King Center on Global Development
Associate Professor of Economics
Department of Economics
Arun Chandrasekhar is an associate professor in the economics department at Stanford. He works on development economics and studies the role that social networks play in developing countries. He is particularly interested in how the economics of networks can help us understand information aggregation failures and the breakdown of cooperation in the developing world. His research approach is methodologically diverse, and includes novel data collection, field experiments, and observational data analysis.
Professor Chandrasekhar holds a BA from Columbia University and a PhD in economics from MIT.
King Center Supported Research
2023 - 2024 Academic Year | Global Development Research Funding
Enhancing ASHAS' Role in Improving Community Healthcare Outcomes in India
India has over one million community health workers (CHWs) known as Accredited Social Health Activists (ASHAs) and Primary Health Centre Officers (PHCOs) who operate in villages across the country and provide the main point of contact that rural Indians have with the healthcare system. However, CHWs spend 2-3 hours every day completing data entry tasks that reduce the time they spend with patients and cause months-long delays in receiving payment for their work. In this project we experimentally provide technological and data entry assistance to CHWs to study the effects of reducing administrative burdens in rural healthcare settings. We focus on three main outcomes: amount of work completed across different healthcare tasks; provision of care across different socioeconomic groups; and worker job satisfaction. We will estimate which tasks CHWs are forgoing on the margin due to constraints on their time, and whether those tasks have disparate benefits across villagers. Our results will inform policymakers of the potential benefits of reducing administrative frictions in healthcare systems in developing countries.
2021 - 2022 Academic Year | Global Development Research Funding
Identifying Effective Strategies to Increase COVID Vaccine Takeup in India
Chandrasekhar will study how to effectively increase Covid-19 vaccination in India using insights from social learning, network science, and reinforcement learning. To do so, Chandrasekhar will address the following questions. First, to what extent do frictions hinder future take-up? Second, can hand-holding help to increase take-up? Third, how do we locate people who need healthcare services and would be open to taking up those services? Can we use community information and insights about sampling on a network to find persuadable individuals and use techniques from artificial intelligence (reinforcement learning) to refine policy selection?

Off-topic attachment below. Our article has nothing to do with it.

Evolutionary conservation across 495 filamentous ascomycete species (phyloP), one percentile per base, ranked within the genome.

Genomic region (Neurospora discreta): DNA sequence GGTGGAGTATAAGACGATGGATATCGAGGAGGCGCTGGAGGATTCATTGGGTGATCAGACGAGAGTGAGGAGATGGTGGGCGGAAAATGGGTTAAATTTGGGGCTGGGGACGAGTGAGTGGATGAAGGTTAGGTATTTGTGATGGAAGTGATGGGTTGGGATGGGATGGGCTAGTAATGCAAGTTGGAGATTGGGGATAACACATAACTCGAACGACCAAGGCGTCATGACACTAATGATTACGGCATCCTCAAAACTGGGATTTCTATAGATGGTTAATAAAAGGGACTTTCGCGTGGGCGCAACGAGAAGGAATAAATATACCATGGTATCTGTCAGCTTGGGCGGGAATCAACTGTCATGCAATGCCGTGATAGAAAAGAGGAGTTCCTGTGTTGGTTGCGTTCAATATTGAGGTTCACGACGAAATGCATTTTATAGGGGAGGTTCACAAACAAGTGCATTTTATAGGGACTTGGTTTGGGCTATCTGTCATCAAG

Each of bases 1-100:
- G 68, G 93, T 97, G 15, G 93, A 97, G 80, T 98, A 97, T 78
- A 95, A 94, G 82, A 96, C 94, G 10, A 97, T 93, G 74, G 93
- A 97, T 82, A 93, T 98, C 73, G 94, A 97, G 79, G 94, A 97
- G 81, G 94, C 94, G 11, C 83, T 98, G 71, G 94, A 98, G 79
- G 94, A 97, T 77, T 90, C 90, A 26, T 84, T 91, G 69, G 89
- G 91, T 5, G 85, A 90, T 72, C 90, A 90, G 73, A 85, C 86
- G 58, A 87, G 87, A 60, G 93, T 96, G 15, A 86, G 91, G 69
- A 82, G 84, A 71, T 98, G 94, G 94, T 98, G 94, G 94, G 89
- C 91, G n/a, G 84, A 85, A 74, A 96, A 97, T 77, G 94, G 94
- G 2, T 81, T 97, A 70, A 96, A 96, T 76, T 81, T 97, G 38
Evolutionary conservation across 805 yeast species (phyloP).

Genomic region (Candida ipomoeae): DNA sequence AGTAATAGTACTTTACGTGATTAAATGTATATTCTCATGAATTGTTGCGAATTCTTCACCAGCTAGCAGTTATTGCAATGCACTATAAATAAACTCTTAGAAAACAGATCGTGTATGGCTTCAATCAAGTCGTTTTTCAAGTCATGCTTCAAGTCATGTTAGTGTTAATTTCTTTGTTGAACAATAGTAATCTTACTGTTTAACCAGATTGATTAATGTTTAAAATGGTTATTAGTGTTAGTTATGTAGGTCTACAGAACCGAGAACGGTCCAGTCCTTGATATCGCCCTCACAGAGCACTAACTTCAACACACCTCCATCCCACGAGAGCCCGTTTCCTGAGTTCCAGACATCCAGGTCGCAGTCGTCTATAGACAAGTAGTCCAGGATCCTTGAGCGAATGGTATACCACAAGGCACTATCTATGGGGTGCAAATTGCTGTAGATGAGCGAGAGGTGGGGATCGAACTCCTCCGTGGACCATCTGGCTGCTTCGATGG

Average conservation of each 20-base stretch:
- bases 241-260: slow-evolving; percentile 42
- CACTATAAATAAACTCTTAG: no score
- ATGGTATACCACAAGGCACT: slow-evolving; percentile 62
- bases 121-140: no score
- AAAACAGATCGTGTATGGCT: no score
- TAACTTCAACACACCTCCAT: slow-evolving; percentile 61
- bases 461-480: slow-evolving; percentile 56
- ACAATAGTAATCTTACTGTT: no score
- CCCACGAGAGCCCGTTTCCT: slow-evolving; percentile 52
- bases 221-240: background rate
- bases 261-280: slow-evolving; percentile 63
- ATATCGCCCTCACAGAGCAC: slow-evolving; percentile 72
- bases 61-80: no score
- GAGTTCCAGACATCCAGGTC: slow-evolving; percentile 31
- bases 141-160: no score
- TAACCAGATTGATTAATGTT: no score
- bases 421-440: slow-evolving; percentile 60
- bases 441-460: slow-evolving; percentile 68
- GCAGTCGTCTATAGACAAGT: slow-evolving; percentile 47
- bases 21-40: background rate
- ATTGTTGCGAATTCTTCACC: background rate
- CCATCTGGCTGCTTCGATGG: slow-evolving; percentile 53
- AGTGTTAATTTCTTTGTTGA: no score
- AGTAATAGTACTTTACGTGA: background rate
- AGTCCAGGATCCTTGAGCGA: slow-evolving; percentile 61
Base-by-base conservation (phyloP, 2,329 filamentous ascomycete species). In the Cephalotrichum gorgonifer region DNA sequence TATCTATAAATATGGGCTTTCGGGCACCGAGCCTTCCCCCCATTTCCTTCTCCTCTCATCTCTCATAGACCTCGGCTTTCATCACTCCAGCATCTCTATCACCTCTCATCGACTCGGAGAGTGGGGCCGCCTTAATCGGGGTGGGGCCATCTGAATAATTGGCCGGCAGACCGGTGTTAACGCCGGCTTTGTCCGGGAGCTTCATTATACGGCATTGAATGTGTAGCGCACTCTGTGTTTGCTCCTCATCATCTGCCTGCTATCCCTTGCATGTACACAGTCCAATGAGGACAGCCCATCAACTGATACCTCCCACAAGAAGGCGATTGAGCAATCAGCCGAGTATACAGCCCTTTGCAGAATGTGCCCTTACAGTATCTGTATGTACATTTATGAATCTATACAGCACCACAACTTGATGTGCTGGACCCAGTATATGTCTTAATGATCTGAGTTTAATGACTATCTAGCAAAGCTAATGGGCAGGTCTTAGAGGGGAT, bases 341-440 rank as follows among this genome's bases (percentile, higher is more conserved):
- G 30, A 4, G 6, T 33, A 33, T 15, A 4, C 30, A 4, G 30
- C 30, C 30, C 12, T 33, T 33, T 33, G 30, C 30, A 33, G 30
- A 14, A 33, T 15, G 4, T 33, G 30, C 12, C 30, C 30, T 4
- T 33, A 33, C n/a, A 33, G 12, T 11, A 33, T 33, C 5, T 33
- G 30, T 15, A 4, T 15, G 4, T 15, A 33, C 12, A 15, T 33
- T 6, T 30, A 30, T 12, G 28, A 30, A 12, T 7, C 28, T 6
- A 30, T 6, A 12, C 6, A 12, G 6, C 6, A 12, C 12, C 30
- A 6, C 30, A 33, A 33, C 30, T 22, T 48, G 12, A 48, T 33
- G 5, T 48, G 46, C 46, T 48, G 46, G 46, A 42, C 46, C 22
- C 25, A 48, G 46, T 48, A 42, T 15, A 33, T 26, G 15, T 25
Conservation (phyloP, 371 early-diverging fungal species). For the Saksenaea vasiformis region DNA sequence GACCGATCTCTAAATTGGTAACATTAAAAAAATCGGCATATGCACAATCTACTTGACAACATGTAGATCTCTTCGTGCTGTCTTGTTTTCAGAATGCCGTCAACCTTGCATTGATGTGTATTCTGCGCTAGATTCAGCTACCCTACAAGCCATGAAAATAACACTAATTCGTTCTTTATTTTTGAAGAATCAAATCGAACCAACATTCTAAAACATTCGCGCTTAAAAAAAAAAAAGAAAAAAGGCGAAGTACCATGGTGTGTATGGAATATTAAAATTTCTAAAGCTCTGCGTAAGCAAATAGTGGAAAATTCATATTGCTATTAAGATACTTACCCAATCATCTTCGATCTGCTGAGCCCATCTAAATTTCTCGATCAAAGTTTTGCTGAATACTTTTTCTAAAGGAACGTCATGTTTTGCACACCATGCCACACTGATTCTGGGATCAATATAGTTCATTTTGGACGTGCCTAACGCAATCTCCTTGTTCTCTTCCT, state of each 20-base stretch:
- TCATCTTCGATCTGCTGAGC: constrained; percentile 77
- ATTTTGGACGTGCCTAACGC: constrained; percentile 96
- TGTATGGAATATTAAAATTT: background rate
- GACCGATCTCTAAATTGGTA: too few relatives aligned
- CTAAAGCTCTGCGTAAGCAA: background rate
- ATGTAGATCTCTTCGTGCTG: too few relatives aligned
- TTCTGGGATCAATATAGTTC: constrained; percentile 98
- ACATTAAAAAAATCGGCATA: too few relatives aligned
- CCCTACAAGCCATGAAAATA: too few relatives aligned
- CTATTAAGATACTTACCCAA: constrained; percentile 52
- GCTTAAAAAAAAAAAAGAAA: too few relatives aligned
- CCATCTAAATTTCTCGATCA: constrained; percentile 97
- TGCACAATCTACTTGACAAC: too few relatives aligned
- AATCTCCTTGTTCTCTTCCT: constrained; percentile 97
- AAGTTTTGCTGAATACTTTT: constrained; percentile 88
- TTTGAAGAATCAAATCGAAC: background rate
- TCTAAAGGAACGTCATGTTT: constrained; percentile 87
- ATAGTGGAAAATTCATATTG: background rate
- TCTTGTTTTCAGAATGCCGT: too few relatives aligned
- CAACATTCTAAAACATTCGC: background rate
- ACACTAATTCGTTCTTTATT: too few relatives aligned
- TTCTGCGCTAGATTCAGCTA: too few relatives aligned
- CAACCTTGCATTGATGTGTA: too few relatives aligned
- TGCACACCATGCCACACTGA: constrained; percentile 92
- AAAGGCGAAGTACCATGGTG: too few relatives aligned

2018 - 2019 Academic Year | Junior Faculty Research Grant
Affirmative Action, Attitudes and Social Networks: Evidence from Caste-Based Reservation in India
In many settings, affirmative action policies have been adopted as a way to compensate for unequal access to resources between historically disenfranchised and privileged groups. However, as individuals do not exist in vacuums, changes in the distribution of resources towards members of different groups can have far-reaching network effects. This research examines the role of affirmative action-type policies in shaping social structure in the context of Indian political reservations for historically disadvantaged caste groups in the state of Bihar, India. The project involves many components, including a complete census, a beliefs and resources survey, and two experiments. The interpretation of these results builds upon existing observations of social attitudes and relationships between scheduled castes in India.